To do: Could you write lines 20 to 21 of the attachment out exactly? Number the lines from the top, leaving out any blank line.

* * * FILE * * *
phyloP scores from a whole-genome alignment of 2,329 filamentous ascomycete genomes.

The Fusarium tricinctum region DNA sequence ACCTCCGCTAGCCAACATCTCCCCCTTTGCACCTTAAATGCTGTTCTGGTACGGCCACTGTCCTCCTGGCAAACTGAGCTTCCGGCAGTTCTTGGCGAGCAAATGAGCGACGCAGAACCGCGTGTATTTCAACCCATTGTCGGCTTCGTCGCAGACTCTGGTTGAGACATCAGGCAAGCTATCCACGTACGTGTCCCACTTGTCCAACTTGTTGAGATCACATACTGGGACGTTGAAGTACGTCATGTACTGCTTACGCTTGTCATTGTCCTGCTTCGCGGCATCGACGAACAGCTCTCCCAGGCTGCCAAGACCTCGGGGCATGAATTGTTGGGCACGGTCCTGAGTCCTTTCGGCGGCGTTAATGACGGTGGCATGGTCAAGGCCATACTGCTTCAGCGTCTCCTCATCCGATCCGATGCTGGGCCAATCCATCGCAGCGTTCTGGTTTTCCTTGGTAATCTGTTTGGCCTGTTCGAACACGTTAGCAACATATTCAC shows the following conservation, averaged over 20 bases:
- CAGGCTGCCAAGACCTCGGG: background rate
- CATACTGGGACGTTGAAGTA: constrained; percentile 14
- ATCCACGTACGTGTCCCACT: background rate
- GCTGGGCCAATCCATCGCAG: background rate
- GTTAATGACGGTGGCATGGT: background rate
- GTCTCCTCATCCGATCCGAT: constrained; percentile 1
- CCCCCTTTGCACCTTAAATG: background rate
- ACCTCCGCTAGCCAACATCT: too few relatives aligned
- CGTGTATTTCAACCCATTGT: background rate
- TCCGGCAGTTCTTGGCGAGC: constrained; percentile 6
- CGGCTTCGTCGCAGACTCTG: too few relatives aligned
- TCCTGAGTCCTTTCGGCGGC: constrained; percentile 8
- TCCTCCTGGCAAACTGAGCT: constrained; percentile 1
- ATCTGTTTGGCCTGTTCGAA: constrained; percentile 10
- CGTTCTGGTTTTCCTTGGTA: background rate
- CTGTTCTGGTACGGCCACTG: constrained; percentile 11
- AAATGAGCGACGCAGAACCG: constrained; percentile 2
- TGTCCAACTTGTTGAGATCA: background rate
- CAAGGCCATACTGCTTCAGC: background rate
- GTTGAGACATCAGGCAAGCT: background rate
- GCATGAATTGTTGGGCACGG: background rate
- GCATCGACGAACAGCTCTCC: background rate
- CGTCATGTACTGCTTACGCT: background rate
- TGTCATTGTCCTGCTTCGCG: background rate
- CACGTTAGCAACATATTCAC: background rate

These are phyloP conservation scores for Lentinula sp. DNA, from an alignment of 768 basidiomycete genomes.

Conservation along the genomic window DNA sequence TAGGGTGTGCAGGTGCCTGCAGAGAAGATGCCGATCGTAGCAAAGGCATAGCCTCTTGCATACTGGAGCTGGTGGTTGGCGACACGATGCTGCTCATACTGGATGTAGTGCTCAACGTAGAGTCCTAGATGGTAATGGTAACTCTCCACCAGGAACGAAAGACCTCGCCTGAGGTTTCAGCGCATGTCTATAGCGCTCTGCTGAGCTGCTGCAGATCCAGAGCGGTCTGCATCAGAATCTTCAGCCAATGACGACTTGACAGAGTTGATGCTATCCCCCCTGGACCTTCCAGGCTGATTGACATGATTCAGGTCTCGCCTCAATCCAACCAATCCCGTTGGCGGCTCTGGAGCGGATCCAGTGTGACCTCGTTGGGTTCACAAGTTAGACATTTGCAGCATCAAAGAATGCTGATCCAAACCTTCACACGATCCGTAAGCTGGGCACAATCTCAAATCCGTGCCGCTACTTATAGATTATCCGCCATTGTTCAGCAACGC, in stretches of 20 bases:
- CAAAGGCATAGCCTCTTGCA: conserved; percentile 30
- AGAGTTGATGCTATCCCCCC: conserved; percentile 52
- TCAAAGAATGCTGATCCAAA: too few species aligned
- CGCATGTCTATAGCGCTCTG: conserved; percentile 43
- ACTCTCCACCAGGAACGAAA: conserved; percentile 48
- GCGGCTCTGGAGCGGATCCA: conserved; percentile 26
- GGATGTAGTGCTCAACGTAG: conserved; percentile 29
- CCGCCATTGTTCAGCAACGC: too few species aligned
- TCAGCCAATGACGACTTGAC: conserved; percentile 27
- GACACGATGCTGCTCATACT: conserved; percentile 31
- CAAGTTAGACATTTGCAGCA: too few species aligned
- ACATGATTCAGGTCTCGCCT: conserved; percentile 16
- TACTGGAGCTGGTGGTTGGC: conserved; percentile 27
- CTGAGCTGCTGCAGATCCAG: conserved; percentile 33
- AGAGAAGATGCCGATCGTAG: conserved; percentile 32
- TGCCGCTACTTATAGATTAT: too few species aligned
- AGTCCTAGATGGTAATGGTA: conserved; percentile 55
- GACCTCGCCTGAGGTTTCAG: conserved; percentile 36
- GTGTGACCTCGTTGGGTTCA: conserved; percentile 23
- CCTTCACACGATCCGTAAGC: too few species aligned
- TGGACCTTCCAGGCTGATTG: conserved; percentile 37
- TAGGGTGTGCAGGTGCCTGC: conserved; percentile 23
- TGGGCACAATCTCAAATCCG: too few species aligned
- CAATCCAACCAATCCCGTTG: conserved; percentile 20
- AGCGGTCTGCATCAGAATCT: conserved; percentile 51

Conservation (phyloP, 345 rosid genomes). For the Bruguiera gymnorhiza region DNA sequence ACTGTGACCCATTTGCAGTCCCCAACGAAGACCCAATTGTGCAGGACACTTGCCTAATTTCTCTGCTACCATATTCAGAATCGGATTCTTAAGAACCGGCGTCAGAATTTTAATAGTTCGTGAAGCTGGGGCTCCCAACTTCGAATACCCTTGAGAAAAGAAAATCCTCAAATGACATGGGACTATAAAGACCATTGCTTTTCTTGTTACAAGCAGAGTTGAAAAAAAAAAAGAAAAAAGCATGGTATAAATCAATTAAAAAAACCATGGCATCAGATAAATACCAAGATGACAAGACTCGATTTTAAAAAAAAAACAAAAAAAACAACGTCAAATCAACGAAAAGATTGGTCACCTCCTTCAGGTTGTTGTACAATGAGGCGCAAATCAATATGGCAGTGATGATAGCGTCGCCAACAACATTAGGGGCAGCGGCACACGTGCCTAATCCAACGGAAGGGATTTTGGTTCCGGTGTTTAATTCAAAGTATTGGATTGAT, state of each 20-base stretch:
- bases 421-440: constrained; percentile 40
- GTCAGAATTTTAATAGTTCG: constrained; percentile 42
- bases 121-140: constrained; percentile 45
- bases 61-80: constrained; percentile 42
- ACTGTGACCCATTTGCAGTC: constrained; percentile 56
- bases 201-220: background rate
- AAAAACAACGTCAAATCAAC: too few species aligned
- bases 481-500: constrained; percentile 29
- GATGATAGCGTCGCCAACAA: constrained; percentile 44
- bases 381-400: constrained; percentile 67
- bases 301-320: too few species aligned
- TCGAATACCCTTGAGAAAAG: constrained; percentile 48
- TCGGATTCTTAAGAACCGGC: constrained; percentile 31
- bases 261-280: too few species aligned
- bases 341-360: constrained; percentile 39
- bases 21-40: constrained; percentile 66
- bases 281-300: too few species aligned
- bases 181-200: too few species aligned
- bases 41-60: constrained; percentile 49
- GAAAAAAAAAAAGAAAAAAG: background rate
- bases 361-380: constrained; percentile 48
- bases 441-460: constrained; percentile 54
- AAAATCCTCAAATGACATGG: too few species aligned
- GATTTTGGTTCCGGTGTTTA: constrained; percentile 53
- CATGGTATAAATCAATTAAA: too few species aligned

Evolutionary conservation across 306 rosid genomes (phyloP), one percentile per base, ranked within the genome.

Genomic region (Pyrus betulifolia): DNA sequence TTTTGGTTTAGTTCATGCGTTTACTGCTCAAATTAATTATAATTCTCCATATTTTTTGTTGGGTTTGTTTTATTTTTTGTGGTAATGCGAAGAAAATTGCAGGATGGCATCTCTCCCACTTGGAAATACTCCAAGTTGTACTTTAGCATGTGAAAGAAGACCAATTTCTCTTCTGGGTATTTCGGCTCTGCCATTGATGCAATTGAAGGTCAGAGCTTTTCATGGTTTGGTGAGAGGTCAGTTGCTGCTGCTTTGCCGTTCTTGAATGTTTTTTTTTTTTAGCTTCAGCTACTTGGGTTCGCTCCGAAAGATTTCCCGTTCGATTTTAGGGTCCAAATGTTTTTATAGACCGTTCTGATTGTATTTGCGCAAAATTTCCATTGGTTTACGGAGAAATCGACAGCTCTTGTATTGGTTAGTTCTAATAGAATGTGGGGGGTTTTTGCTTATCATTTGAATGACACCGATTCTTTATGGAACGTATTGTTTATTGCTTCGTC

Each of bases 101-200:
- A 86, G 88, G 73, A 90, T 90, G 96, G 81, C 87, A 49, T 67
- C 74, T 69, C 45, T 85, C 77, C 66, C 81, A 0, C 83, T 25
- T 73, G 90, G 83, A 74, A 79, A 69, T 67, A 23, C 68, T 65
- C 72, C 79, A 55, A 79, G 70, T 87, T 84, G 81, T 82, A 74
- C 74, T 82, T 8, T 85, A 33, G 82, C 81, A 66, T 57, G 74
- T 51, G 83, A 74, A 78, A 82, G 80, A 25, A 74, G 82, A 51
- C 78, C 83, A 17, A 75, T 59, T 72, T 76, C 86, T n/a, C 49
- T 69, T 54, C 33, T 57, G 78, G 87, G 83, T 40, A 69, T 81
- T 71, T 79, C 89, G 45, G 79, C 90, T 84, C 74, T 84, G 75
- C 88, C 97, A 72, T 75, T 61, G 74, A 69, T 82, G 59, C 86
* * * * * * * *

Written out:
- TGTCCAACTTGTTGAGATCA: background rate
- CAAGGCCATACTGCTTCAGC: background rate